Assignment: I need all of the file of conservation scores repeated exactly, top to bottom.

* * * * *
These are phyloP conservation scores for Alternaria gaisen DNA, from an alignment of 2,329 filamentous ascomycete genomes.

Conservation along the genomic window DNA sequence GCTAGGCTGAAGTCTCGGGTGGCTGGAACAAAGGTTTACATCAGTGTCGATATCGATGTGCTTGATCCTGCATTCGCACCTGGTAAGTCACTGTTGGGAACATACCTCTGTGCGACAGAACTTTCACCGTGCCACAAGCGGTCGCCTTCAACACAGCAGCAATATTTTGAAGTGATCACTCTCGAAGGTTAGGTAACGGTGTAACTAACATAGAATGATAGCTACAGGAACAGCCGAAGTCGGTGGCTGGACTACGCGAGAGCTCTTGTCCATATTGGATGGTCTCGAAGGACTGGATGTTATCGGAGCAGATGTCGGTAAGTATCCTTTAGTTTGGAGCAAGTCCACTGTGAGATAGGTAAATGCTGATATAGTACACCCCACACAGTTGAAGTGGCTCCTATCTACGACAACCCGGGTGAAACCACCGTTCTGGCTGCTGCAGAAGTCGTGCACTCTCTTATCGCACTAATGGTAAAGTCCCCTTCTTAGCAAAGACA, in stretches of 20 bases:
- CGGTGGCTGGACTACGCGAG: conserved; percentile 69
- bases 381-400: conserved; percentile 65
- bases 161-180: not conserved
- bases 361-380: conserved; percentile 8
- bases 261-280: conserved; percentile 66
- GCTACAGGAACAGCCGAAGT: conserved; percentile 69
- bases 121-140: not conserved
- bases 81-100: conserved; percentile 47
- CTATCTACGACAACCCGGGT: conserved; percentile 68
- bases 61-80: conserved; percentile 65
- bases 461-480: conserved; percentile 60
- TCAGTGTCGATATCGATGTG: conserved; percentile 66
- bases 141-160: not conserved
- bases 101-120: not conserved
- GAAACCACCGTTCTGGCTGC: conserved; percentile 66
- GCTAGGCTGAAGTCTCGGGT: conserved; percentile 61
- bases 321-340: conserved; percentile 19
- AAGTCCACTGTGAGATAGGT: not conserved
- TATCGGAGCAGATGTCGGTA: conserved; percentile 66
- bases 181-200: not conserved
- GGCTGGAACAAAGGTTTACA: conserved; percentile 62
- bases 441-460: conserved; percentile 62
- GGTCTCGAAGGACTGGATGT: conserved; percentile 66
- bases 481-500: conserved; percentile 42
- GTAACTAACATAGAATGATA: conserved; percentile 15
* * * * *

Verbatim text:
These are phyloP conservation scores for Alternaria gaisen DNA, from an alignment of 2,329 filamentous ascomycete genomes.

Conservation along the genomic window DNA sequence GCTAGGCTGAAGTCTCGGGTGGCTGGAACAAAGGTTTACATCAGTGTCGATATCGATGTGCTTGATCCTGCATTCGCACCTGGTAAGTCACTGTTGGGAACATACCTCTGTGCGACAGAACTTTCACCGTGCCACAAGCGGTCGCCTTCAACACAGCAGCAATATTTTGAAGTGATCACTCTCGAAGGTTAGGTAACGGTGTAACTAACATAGAATGATAGCTACAGGAACAGCCGAAGTCGGTGGCTGGACTACGCGAGAGCTCTTGTCCATATTGGATGGTCTCGAAGGACTGGATGTTATCGGAGCAGATGTCGGTAAGTATCCTTTAGTTTGGAGCAAGTCCACTGTGAGATAGGTAAATGCTGATATAGTACACCCCACACAGTTGAAGTGGCTCCTATCTACGACAACCCGGGTGAAACCACCGTTCTGGCTGCTGCAGAAGTCGTGCACTCTCTTATCGCACTAATGGTAAAGTCCCCTTCTTAGCAAAGACA, in stretches of 20 bases:
- CGGTGGCTGGACTACGCGAG: conserved; percentile 69
- bases 381-400: conserved; percentile 65
- bases 161-180: not conserved
- bases 361-380: conserved; percentile 8
- bases 261-280: conserved; percentile 66
- GCTACAGGAACAGCCGAAGT: conserved; percentile 69
- bases 121-140: not conserved
- bases 81-100: conserved; percentile 47
- CTATCTACGACAACCCGGGT: conserved; percentile 68
- bases 61-80: conserved; percentile 65
- bases 461-480: conserved; percentile 60
- TCAGTGTCGATATCGATGTG: conserved; percentile 66
- bases 141-160: not conserved
- bases 101-120: not conserved
- GAAACCACCGTTCTGGCTGC: conserved; percentile 66
- GCTAGGCTGAAGTCTCGGGT: conserved; percentile 61
- bases 321-340: conserved; percentile 19
- AAGTCCACTGTGAGATAGGT: not conserved
- TATCGGAGCAGATGTCGGTA: conserved; percentile 66
- bases 181-200: not conserved
- GGCTGGAACAAAGGTTTACA: conserved; percentile 62
- bases 441-460: conserved; percentile 62
- GGTCTCGAAGGACTGGATGT: conserved; percentile 66
- bases 481-500: conserved; percentile 42
- GTAACTAACATAGAATGATA: conserved; percentile 15